I hope they extend the Dog Aging Project to cats and other pets (and humans obviously).

 

While Rapamycin is not "reverse aging" that we are hoping for, it is better than nothing we have so far.

 

I hope that Indunn Tech, ( http://idunntechnologies.com/en/aging/ ) and CohBar ( http://cohbar.com/ ) were more advanced with their work, so our pets can start benefiting.



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#7 elfanjo

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Posted 09 October 2016 - 09:12 PM

Agreed looks like a good time to try rapamycin

#8 bbminded

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Posted 28 November 2016 - 06:32 PM

My cat growing up lived to be 23yo before falling asleep and drifting away. Nothing outta the usual though regarding life extension

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#9 stefan_001

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Posted 04 December 2016 - 11:42 AM

Nicotinamide riboside, it revived the energy level in my aging parents. It all starts from metabolism...

#10 orion602

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Posted 04 December 2016 - 07:36 PM

Maybe a blood or plasma transfusion from very young cat could help, at least according to results of some studies. But this research is still in early experimental phase and I guess unlikely to be widely available and cheap anytime soon, even for pets.

If it was my cat, i would definitely try c60OO

And also i would look into something to prevent kidney failure (diet, reducing potential inflammation, etc)


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#11 niner

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Posted 06 December 2016 - 05:35 AM

One thing you could try that would be honest-to-god rejuvenation would be senescent cell clearance.  We have a group buy going on at the moment for Dasatinib, and Anthony might still have some liposomal quercetin.  For a cat of Conan's age, this would be untrod ground, but I think this is the real deal.  I'll be trying it on myself one of these days.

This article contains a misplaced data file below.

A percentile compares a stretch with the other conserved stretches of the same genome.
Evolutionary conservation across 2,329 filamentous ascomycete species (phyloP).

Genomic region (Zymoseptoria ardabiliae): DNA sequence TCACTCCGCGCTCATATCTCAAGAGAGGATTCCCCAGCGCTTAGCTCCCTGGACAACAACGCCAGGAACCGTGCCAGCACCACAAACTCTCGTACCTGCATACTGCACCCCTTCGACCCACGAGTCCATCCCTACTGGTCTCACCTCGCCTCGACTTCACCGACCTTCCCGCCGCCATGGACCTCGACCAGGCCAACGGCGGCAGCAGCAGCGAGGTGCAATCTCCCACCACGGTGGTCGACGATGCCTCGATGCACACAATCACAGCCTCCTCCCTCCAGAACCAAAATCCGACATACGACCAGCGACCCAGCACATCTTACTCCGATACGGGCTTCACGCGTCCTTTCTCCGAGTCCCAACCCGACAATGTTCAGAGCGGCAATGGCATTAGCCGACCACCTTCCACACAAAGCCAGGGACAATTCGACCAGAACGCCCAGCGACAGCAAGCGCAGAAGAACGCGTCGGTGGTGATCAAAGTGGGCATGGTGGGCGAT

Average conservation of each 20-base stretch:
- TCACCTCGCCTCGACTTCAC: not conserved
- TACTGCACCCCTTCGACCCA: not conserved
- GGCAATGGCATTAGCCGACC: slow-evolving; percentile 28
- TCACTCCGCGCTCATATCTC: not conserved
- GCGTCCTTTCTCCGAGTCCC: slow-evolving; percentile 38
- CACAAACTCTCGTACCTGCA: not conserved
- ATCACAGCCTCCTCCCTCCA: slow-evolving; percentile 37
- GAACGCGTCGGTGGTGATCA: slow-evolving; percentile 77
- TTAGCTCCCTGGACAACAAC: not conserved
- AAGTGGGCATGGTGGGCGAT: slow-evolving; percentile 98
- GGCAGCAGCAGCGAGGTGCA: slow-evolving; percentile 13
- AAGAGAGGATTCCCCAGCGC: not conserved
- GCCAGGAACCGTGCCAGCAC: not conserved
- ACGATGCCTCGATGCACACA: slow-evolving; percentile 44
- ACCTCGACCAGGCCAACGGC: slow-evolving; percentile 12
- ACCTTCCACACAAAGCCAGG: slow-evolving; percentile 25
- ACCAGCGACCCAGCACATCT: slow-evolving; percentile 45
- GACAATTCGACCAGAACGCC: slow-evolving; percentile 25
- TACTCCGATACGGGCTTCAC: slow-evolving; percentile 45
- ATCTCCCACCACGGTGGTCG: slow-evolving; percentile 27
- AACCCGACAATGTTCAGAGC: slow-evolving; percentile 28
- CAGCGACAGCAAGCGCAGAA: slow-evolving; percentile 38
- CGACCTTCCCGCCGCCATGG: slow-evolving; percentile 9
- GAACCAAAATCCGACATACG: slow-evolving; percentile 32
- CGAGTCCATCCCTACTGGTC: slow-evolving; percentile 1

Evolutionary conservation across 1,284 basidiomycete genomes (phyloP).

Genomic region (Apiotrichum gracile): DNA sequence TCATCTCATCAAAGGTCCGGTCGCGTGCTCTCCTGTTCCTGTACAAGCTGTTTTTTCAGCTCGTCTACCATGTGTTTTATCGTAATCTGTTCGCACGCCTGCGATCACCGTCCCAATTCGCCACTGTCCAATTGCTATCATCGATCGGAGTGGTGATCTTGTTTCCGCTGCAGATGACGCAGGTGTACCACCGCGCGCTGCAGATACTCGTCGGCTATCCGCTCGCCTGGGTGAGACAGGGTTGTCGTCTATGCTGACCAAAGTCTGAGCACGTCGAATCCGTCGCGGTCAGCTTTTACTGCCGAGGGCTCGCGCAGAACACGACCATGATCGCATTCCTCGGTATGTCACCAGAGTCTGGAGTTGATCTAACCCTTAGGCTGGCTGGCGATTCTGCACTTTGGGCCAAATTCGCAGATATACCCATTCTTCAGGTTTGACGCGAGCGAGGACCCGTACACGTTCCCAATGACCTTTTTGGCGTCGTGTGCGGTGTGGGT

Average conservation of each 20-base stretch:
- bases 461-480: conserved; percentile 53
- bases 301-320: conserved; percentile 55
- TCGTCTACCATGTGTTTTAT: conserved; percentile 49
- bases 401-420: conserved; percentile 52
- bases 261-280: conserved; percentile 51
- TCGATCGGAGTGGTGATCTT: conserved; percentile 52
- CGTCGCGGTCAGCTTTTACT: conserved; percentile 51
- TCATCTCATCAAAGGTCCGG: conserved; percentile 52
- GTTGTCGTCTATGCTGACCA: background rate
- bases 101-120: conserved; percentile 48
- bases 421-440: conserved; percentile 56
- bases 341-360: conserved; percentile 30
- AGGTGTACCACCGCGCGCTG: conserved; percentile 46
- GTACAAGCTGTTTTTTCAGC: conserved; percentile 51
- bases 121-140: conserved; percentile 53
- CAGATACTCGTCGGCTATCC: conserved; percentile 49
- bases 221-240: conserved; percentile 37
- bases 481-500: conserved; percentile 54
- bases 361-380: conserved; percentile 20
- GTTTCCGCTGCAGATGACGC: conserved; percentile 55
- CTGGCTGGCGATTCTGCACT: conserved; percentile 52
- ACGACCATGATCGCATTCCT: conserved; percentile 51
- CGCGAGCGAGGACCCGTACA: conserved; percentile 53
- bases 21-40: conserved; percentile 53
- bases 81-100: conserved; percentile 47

#12 Mind

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Posted 06 December 2016 - 07:15 PM

Thanks for all the replies everyone. I am going to try some of the suggestions.

 

Conan is still plugging along.

 

I think he could use a new kidney, but I don't know if there are any cat kidney donation networks (like there is in humans).



#13 Mind

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Posted 08 January 2017 - 12:33 PM

Try C60/OO.  It was working wonders for my 14 year old Chessie.  Unfortunately, after an initial, obvious, boost to his health and vigor it seemed to taper off and I discontinued.  Now I'm thinking about a reorder, but honestly it's probably too late.  With cold weather coming, he's already having trouble standing after even a 1/4 mile walk.

 

17 is pretty darn good for a cat as well!

 

I actually tried this with another elderly cat: http://www.longecity...elderly-feline/